Associated Press Writer
BOSTON (AP) -- Wang Laboratories Inc., once nearly given up for dead after being forced from the computer hardware business, settled a patent dispute Wednesday with Microsoft Corp. over an emerging software technology and got an investment infusion.
Now the two companies will join in a drive to make the disputed technology -- known as object linking and embedding, or OLE -- an industry standard.
But they face a tough coalition, including Apple, IBM and Novell, that has similar technology called OpenDoc, which works on programs beyond those connected to Microsoft's Windows operating systems.
``It's a move by Microsoft to try to get a broader piece of the market, and Wang has nothing to lose,'' said Judith Hurwitz, president of Hurwitz Consulting Group in Watertown, Mass.
``Clearly, what Microsoft would like to do is establish this approach as an industry standard,'' she said. ``This is a big political battle going on for control of the industry.''
Wang sued Microsoft in July 1993, claiming it owned the patent on OLE. With the settlement, Microsoft agreed to purchase $90 million of Wang preferred stock, representing 10 percent of Wang's common stock after conversion.
The news boosted Wang common stock $1.56 1/4 to $15.87 1/2 in late trading on the Nasdaq Stock Market.
``I think it's an excellent resolution for both parties,'' said Jerome Facher, Wang's trial attorney. ``It's always a good deal to resolve amicably what would be a very long, expensive piece of litigation.''
It also gives Wang an emotional lift.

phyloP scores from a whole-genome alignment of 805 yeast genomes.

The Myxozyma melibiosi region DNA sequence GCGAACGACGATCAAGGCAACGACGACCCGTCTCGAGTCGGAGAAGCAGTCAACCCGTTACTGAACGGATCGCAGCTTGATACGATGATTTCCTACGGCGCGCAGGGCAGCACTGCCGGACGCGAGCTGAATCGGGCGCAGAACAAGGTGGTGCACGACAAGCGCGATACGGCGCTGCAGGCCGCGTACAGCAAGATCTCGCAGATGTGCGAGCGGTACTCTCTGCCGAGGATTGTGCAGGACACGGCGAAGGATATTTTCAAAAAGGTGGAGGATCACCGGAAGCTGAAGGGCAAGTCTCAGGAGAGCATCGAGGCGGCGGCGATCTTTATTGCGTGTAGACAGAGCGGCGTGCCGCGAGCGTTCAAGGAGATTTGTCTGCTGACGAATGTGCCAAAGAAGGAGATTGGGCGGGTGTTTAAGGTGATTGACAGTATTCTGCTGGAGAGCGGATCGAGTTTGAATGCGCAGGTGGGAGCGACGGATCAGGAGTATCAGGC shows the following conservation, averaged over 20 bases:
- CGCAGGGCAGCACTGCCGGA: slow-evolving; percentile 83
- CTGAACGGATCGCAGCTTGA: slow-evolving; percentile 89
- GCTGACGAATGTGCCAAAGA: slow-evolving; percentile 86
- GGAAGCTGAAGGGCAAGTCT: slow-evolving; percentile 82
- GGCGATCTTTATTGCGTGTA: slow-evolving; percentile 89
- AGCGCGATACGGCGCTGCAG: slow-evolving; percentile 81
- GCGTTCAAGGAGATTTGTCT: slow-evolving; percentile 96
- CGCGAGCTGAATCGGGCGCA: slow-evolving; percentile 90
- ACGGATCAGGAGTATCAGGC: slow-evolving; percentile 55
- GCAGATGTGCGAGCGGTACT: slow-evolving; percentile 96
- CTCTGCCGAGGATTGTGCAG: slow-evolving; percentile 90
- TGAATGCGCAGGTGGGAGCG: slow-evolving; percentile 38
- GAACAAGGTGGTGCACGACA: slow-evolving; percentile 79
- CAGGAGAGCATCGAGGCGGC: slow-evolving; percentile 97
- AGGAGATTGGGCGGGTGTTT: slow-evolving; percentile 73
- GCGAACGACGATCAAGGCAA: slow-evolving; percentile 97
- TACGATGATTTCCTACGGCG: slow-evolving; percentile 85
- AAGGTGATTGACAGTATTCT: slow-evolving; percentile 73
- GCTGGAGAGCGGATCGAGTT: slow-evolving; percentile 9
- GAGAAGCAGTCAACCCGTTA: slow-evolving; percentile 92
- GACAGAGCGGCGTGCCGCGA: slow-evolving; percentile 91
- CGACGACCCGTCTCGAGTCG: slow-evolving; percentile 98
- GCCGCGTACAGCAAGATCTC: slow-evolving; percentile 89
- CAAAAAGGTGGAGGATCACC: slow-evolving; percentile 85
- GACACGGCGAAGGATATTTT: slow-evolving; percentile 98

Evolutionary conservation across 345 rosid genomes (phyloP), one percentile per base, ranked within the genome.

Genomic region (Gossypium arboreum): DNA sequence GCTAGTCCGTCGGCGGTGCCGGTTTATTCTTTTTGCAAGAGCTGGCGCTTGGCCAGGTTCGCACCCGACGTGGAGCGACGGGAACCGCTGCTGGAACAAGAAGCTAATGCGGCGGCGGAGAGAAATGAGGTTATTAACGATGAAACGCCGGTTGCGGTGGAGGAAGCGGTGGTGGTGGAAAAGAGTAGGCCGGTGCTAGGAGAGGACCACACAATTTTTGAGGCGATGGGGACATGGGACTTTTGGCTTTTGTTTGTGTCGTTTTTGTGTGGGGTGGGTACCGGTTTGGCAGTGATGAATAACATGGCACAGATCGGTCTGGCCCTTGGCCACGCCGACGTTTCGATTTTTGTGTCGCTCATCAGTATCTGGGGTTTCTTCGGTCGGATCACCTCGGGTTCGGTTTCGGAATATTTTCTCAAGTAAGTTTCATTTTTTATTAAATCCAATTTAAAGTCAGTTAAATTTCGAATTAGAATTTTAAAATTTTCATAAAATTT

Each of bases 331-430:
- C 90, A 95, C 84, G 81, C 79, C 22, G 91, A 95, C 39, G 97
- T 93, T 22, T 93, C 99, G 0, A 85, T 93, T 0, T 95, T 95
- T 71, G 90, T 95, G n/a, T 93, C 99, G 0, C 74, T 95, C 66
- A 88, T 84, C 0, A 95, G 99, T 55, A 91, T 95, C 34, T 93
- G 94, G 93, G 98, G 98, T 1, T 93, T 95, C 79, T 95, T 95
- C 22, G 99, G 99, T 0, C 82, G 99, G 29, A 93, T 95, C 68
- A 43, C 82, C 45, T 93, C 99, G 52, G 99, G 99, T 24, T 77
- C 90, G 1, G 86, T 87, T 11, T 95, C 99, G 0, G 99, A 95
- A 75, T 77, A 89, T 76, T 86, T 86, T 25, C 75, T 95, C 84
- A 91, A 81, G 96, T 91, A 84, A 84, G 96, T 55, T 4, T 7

``Microsoft has finally admitted that a key piece of Windows technology was rightfully developed by Wang,'' said Scott C. McCready, analyst at IDC-Avante, a technology research firm in Framingham, Mass.
``If Wang ever wanted validation of their corporate direction this is as good as it gets,'' he said.
Once a leading maker of calculators and specialized word-processing computers, the company was knocked hard by the personal computer revolution. Since emerging from bankruptcy in 1993, Wang has focused on creating office software and providing services such as computer maintenance to large companies.
Even though Wang expected to prevail, Facher said, its finances could have been hurt by a lengthy lawsuit. The company recently spent $160 million, most of its cash reserves, to purchase Groupe Bull's imaging, workflow and service businesses.
Microsoft, with $4.6 billion in sales in 1994, easily could have kept the case in court for years. To do so, however, could have hurt OLE's prospects in the marketplace.
OLE and OpenDoc both allow computer users to move chunks of software code, known as objects, between different types of software. For example, a person can import part of a database into a word processing program, and the database object will still look like and act like its parent database.
They are core technologies in a broad idea called ``object orientation'' that is slowly changing how software is designed, used and priced.
As part of the settlement, Wang's workflow and imaging software will be incorporated into future releases of Windows 95 and Windows NT, Microsoft Office and the Visual Basic tool kit, used by programmers to develop software.
Workflow software allows companies to automate and link various procedures, such as product manufacturing, cost, and shipping information. Imaging technology allows documents to be scanned, stored and manipulated in a computer.
Microsoft also has designated Wang as one of its five authorized worldwide support centers, which will enlarge Wang's computer services business, its most profitable division.
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